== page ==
• This book is open and honest about family struggles. The writing is personal. You are invited into the family experience of a daughter coming to terms with her mother having Alzheimer’s and then coming to find her sister on that same difficult path. The story places value on love and understanding to help to endure and overcome family trials. It’s an encouraging book, as it shows how relationships can grow in new and meaningful ways. A worthwhile read. —Myra Mycena PhD, Speaker, columnist for The Orange County Register and Radio Host “Wake up & Live Your Life.”
  • A Town of Mabel’s is a heartfelt step into the world of Alzheimer’s and a walk into the early life of the author and her colorful family. Within the first 5 pages I was caught up in the story and could not put the book down. Many kudos to this new author. —Linda Axtell Thompson, South Orange County Women’s Book Club



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Welcome, Niki Smart!

Highlighted Author is excited to feature Niki Smart – both singer and song writer. I think you’ll find her feature to be an extra special treat as we step behind stage and delve into the first days of her amazing and eclectic career. From music to the live screen to picking up the pen at last…it all started in South Africa.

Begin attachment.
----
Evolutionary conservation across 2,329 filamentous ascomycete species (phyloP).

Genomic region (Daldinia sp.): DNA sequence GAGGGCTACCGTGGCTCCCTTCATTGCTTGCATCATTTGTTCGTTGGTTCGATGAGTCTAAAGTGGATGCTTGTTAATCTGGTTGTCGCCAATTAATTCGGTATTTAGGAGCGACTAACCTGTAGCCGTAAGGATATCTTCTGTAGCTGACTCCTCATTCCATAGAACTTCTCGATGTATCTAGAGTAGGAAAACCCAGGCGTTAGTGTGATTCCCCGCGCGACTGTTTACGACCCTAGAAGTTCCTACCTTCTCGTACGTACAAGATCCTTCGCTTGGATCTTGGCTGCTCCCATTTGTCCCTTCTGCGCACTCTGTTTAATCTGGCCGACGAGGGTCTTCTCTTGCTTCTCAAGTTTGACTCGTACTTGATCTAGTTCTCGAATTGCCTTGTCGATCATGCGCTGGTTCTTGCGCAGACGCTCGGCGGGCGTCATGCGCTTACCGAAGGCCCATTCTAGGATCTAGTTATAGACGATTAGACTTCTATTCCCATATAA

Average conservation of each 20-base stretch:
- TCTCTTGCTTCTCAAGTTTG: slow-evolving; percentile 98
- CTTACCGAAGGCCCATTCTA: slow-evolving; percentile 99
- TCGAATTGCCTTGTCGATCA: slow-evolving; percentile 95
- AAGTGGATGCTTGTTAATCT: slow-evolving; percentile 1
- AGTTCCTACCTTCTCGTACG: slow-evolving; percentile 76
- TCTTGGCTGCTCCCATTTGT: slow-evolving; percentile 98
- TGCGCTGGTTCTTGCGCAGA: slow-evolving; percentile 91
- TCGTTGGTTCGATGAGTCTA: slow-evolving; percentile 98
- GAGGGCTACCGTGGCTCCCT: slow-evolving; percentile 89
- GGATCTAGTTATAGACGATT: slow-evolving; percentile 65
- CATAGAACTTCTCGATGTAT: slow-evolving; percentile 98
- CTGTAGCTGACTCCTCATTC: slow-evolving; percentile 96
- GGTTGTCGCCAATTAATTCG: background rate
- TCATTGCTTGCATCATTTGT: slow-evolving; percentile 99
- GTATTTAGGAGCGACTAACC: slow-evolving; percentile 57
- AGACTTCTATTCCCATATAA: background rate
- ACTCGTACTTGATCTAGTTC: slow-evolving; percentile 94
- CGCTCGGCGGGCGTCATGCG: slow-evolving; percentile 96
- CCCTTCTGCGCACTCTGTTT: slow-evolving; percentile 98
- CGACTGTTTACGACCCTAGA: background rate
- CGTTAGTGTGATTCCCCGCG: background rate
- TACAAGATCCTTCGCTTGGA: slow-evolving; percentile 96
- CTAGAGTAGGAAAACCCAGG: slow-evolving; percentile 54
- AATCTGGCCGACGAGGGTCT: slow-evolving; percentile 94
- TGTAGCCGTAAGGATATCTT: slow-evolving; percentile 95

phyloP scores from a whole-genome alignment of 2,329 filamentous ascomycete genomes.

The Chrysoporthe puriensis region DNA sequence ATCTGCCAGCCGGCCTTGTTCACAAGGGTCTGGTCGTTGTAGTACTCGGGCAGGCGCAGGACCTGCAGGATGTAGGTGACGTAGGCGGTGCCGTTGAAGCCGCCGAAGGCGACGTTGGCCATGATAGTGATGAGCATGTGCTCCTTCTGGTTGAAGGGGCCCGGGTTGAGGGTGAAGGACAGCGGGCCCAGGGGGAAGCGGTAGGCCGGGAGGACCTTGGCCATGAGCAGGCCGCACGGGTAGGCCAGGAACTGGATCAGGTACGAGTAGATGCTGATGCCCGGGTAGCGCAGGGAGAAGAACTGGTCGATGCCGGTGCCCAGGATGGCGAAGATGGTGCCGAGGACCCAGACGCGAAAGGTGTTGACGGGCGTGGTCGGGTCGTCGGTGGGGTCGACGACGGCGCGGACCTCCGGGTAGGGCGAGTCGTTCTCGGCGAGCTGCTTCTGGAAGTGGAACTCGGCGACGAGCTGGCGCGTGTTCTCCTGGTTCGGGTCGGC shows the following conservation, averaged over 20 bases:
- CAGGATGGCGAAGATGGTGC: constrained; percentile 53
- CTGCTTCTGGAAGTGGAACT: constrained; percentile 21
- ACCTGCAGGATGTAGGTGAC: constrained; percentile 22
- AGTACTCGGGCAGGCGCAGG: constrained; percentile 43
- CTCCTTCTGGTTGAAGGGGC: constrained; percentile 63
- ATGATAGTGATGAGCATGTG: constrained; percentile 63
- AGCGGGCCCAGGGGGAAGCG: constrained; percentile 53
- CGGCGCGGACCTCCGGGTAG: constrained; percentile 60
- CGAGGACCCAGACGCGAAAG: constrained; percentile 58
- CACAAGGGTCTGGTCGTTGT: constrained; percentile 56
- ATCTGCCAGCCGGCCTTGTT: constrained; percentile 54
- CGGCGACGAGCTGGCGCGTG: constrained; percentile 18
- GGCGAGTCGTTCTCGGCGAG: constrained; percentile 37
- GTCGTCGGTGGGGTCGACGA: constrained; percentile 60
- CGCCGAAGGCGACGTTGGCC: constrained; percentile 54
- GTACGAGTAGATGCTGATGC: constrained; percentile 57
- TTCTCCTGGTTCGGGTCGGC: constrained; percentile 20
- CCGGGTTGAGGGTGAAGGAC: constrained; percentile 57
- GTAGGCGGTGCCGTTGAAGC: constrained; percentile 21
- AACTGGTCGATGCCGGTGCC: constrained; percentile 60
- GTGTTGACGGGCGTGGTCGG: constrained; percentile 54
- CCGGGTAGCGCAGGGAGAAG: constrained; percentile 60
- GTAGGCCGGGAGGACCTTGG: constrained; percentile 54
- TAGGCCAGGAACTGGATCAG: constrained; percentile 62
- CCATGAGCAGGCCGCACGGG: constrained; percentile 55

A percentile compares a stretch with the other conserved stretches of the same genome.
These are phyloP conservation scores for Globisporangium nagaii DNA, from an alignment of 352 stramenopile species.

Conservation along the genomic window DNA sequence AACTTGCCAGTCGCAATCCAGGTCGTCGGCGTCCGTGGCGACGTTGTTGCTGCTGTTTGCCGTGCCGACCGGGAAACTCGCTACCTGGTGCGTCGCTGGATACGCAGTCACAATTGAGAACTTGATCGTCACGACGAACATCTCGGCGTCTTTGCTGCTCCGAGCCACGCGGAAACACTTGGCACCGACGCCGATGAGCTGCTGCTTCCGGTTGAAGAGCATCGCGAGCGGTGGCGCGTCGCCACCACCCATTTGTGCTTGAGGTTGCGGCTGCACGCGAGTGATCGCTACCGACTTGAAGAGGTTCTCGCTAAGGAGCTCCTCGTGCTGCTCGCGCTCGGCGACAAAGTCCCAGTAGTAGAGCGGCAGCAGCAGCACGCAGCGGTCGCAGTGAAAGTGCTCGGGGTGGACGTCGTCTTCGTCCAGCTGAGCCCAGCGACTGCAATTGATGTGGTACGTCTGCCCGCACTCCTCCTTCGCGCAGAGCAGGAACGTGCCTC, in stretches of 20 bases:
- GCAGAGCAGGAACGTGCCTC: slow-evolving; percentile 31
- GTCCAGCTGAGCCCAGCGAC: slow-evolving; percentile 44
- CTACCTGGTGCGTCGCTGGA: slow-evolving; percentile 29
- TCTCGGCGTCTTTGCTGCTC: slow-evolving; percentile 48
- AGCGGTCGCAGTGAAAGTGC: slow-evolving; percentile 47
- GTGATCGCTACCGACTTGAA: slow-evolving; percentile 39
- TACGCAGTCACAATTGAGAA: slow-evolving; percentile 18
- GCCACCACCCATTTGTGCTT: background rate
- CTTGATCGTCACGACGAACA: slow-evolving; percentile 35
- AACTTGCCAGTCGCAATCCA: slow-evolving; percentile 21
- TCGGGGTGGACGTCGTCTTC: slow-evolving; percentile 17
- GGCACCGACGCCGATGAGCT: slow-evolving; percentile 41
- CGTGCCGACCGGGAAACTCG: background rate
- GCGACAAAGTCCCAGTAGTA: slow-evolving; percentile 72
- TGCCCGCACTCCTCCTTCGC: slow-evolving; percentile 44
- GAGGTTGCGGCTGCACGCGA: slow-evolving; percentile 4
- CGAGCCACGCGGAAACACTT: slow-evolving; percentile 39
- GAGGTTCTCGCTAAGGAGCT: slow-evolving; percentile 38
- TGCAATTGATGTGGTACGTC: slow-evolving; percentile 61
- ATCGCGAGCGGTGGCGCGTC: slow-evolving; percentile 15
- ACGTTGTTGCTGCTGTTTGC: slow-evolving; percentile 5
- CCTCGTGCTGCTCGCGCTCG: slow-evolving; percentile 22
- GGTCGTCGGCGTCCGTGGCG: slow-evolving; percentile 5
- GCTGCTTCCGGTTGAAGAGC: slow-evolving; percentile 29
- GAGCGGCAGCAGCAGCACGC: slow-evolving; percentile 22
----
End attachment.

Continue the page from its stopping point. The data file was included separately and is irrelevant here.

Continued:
Enjoy! —Jo Grafford, Highlighted Author Co-Hostess


A Note from Niki:

pieces coverI’ve been playing guitar and singing for many, many years. I started my music career in South Africa, where I grew up, and had great success there, signing a huge record deal and playing at all the biggest venues and stadiums. My songs charted and I was spoilt rotten, going on tours up and down the South African coast – lucky me!

I then moved to California and worked in a music studio where I learnt to be an audio engineer, which helped me record three CDs. I got to sing the IHOP commercial that aired across USA and played many more fun gigs, had my music used in several commercials and indy movies.

My next step was writing a book – a memoir entitled “Hell Camp” which won 2 x eLit Awards and now there is talk of Hell Camp being made into a movie (hold thumbs for me)

At the moment, I’m busy working on my second book and writing more songs – life is good!


The World of Niki Smart